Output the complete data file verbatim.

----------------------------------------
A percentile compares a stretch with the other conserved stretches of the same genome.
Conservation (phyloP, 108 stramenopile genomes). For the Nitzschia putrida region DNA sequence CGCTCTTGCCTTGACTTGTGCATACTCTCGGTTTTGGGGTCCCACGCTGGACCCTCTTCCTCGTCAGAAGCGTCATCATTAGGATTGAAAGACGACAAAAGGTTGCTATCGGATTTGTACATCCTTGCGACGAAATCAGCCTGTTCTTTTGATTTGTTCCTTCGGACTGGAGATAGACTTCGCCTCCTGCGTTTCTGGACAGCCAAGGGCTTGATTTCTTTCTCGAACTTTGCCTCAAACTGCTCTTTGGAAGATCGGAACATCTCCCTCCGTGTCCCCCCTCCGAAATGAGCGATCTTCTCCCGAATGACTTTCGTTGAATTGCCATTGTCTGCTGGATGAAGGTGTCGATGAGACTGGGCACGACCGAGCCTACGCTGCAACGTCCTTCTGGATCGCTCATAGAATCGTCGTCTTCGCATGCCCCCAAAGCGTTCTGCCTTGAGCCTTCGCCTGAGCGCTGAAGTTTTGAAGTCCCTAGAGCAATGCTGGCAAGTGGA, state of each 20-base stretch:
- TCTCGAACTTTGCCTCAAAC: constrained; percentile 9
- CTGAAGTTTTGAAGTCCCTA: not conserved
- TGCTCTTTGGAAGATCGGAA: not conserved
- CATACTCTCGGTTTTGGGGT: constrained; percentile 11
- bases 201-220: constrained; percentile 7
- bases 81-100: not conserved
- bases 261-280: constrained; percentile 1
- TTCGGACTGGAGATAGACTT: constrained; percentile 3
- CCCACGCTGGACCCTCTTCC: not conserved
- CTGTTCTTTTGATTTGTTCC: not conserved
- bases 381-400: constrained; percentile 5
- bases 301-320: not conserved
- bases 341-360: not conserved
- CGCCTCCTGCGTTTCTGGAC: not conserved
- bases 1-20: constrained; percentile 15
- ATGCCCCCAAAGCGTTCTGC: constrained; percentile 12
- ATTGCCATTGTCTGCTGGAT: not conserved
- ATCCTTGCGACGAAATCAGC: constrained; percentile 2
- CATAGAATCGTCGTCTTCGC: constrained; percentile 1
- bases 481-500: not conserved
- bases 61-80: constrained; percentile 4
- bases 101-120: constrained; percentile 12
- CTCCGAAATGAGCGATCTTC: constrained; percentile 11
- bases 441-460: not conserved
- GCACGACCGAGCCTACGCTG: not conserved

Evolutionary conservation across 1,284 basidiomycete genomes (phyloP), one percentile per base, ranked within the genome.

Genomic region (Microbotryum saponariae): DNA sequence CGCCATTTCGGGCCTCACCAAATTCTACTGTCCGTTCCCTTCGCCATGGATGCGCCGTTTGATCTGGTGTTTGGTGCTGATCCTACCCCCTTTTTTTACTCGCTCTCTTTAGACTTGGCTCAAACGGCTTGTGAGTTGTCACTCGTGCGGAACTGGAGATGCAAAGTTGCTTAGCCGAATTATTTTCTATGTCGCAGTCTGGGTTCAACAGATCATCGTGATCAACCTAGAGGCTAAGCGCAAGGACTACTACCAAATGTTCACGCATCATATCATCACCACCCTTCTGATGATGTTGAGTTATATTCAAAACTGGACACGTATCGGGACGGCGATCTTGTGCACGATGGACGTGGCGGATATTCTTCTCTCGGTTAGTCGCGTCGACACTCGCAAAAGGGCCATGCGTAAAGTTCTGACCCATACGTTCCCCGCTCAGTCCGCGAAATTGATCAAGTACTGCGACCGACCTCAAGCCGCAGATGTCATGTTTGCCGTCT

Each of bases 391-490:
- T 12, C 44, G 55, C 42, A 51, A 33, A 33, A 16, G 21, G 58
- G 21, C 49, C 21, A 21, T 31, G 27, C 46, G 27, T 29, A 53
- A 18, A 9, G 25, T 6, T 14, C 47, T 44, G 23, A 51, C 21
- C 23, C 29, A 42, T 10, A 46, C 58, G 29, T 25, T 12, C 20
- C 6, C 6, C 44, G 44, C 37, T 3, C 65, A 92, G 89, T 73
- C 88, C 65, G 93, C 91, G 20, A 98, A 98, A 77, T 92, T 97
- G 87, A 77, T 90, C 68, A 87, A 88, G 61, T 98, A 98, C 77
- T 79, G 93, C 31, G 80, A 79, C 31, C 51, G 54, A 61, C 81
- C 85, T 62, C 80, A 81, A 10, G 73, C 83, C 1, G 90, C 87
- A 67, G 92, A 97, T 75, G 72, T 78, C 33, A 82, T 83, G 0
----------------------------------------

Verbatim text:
A percentile compares a stretch with the other conserved stretches of the same genome.
Conservation (phyloP, 108 stramenopile genomes). For the Nitzschia putrida region DNA sequence CGCTCTTGCCTTGACTTGTGCATACTCTCGGTTTTGGGGTCCCACGCTGGACCCTCTTCCTCGTCAGAAGCGTCATCATTAGGATTGAAAGACGACAAAAGGTTGCTATCGGATTTGTACATCCTTGCGACGAAATCAGCCTGTTCTTTTGATTTGTTCCTTCGGACTGGAGATAGACTTCGCCTCCTGCGTTTCTGGACAGCCAAGGGCTTGATTTCTTTCTCGAACTTTGCCTCAAACTGCTCTTTGGAAGATCGGAACATCTCCCTCCGTGTCCCCCCTCCGAAATGAGCGATCTTCTCCCGAATGACTTTCGTTGAATTGCCATTGTCTGCTGGATGAAGGTGTCGATGAGACTGGGCACGACCGAGCCTACGCTGCAACGTCCTTCTGGATCGCTCATAGAATCGTCGTCTTCGCATGCCCCCAAAGCGTTCTGCCTTGAGCCTTCGCCTGAGCGCTGAAGTTTTGAAGTCCCTAGAGCAATGCTGGCAAGTGGA, state of each 20-base stretch:
- TCTCGAACTTTGCCTCAAAC: constrained; percentile 9
- CTGAAGTTTTGAAGTCCCTA: not conserved
- TGCTCTTTGGAAGATCGGAA: not conserved
- CATACTCTCGGTTTTGGGGT: constrained; percentile 11
- bases 201-220: constrained; percentile 7
- bases 81-100: not conserved
- bases 261-280: constrained; percentile 1
- TTCGGACTGGAGATAGACTT: constrained; percentile 3
- CCCACGCTGGACCCTCTTCC: not conserved
- CTGTTCTTTTGATTTGTTCC: not conserved
- bases 381-400: constrained; percentile 5
- bases 301-320: not conserved
- bases 341-360: not conserved
- CGCCTCCTGCGTTTCTGGAC: not conserved
- bases 1-20: constrained; percentile 15
- ATGCCCCCAAAGCGTTCTGC: constrained; percentile 12
- ATTGCCATTGTCTGCTGGAT: not conserved
- ATCCTTGCGACGAAATCAGC: constrained; percentile 2
- CATAGAATCGTCGTCTTCGC: constrained; percentile 1
- bases 481-500: not conserved
- bases 61-80: constrained; percentile 4
- bases 101-120: constrained; percentile 12
- CTCCGAAATGAGCGATCTTC: constrained; percentile 11
- bases 441-460: not conserved
- GCACGACCGAGCCTACGCTG: not conserved

Evolutionary conservation across 1,284 basidiomycete genomes (phyloP), one percentile per base, ranked within the genome.

Genomic region (Microbotryum saponariae): DNA sequence CGCCATTTCGGGCCTCACCAAATTCTACTGTCCGTTCCCTTCGCCATGGATGCGCCGTTTGATCTGGTGTTTGGTGCTGATCCTACCCCCTTTTTTTACTCGCTCTCTTTAGACTTGGCTCAAACGGCTTGTGAGTTGTCACTCGTGCGGAACTGGAGATGCAAAGTTGCTTAGCCGAATTATTTTCTATGTCGCAGTCTGGGTTCAACAGATCATCGTGATCAACCTAGAGGCTAAGCGCAAGGACTACTACCAAATGTTCACGCATCATATCATCACCACCCTTCTGATGATGTTGAGTTATATTCAAAACTGGACACGTATCGGGACGGCGATCTTGTGCACGATGGACGTGGCGGATATTCTTCTCTCGGTTAGTCGCGTCGACACTCGCAAAAGGGCCATGCGTAAAGTTCTGACCCATACGTTCCCCGCTCAGTCCGCGAAATTGATCAAGTACTGCGACCGACCTCAAGCCGCAGATGTCATGTTTGCCGTCT

Each of bases 391-490:
- T 12, C 44, G 55, C 42, A 51, A 33, A 33, A 16, G 21, G 58
- G 21, C 49, C 21, A 21, T 31, G 27, C 46, G 27, T 29, A 53
- A 18, A 9, G 25, T 6, T 14, C 47, T 44, G 23, A 51, C 21
- C 23, C 29, A 42, T 10, A 46, C 58, G 29, T 25, T 12, C 20
- C 6, C 6, C 44, G 44, C 37, T 3, C 65, A 92, G 89, T 73
- C 88, C 65, G 93, C 91, G 20, A 98, A 98, A 77, T 92, T 97
- G 87, A 77, T 90, C 68, A 87, A 88, G 61, T 98, A 98, C 77
- T 79, G 93, C 31, G 80, A 79, C 31, C 51, G 54, A 61, C 81
- C 85, T 62, C 80, A 81, A 10, G 73, C 83, C 1, G 90, C 87
- A 67, G 92, A 97, T 75, G 72, T 78, C 33, A 82, T 83, G 0